Lamont was born to Colin Lamont Sr. and Jane Smith Lamont in Greenock, Scotland, on April 10, 1798.
Somewhere along the line, he went to Canada and worked in Lord Selkirk’s Red River Colony. However, in about January 1817, he returned home to Scotland on a Hudson’s Bay Company ship. He was back on the Red River in 1820, trading for the Hudson’s Bay Company.
During these years, there was constant turmoil at the Red River colony as the large trading companies battled for control. Hudson’s Bay Company absorbed the British Northwest Company in 1821. The same year, the British government forced the rivaling Hudson’s Bay Company and North West Company to merge.
With the prospect of unemployment looming, several traders, including Kenneth McKenzie, William Laidlaw, Honore Picotte, Thomas Jeffries, James Kipp, Daniel Lamont, Joseph Renville, and American William Tilton, traveled to St. Louis, Missouri, and entered into the American fur trade in November 1821. On July 17, 1822, William Tilton and S.S. Dudley secured a trading license from Indian Superintendant William Clark at St Louis to trade with the Sioux on the Minnesota River and the Mandan and others on the Missouri River.
These men, along with others, soon formed the Columbia Fur Company and began fur trading and Indian trading in Michigan Territory and the unorganized territory of the United States between the upper Mississippi and the upper Missouri Rivers.
Made up of experienced fur traders, they made impressive profits and soon set up a series of trading posts along the Missouri River. Its headquarters were at Fort Tecumseh, which was first established in 1822 in central South Dakota. Named after Shawnee Indian Chief Tecumseh, it was located about one mile north of the mouth of the Bad River.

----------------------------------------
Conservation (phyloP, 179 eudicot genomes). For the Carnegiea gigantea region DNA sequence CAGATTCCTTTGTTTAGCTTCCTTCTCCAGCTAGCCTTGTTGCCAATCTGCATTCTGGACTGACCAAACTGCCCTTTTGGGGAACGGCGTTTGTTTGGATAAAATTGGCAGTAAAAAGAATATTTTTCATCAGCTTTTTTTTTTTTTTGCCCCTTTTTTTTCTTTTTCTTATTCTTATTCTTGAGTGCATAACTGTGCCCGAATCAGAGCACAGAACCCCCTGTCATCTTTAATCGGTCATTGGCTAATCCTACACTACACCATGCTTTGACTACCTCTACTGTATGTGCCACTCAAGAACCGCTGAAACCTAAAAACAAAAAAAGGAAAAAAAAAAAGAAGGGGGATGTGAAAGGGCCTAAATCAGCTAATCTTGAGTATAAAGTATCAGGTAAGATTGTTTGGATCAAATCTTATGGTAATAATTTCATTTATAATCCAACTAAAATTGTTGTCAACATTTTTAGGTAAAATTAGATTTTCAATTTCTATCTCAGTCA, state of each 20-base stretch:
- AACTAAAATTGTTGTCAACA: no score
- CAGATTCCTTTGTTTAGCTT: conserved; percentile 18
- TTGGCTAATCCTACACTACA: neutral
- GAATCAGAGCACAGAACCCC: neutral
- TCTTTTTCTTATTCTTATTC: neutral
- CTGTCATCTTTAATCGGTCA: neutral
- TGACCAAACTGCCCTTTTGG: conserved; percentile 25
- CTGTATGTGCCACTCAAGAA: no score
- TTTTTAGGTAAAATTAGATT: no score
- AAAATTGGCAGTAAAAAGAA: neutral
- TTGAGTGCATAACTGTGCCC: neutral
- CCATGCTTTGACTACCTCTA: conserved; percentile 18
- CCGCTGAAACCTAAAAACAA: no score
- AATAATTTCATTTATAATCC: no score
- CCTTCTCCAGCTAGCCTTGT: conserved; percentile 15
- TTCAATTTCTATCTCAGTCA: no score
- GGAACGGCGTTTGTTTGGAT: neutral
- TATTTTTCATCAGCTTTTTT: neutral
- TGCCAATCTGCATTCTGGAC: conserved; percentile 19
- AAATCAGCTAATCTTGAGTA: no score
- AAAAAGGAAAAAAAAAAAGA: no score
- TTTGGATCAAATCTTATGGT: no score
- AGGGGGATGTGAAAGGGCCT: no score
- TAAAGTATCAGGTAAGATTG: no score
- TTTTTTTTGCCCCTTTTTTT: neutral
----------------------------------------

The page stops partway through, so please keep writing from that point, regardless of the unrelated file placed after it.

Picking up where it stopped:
In June 1822, Lamont filed his intention to become a United States citizen. Sometime before 1824, he married Hushes the Night, the daughter of Cloud Man, a Dakota Sioux Chief in Minnesota. The couple would have a daughter named Jane.
In 1826 he worked at Fort Factory at the mouth of the Minnesota River.
In 1827, while Joseph Renville was President of the Columbia Fur Company, it merged with the American Fur Company. Kenneth McKenzie was then placed in control of the American Fur Company’s interests in the upper Missouri River. He formed the Upper Missouri Outfit subdivision with William Laidlaw and Daniel Lamont. As a general agent for the Upper Missouri Outfit, McKenzie soon established his headquarters at a new post at the mouth of the Yellowstone River, which became known as Fort Union, North Dakota.
In July 1831, Lamont married Margaret Wilson in St. Louis, Missouri. The following year, he was working at Fort Tecumseh, South Dakota.
In 1834, John Jacob Astor sold the Western Department of the American Fur Company to Pratte, Chouteau & Co. and reorganized the Upper Missouri Outfit. Chouteau began to break up the Upper Missouri Outfit in 1835 with the creation of the Sioux Outfit. Chouteau named Honore Picotte to head the new department headquartered out of Fort Pierre Chouteau, South Dakota. Unhappy with this arrangement, Laidlaw and Lamont sold their shares and left the upper Missouri River for St. Louis, Missouri.
Daniel Lamont went into business with Peter and Joseph Powell in the firm of Powell, Lamont, and Company, wholesalers in dry goods in the Arkansas Valley and Santa Fe market. William Laidlaw soon joined him, and the company enlarged its market and began dealing in buffalo and beaver from the upper Arkansas River and Santa Fe.
Daniel Lamont died in Minnesota Territory in 1838. Afterward, Laidlaw left the Powell, Lamont, and Company but remained in the upper Missouri fur trade until 1844, when he retired to his home at Liberty, Missouri, where he lived out his days with his Sioux Indian wife MaryAnn, until his death on October 9, 1852.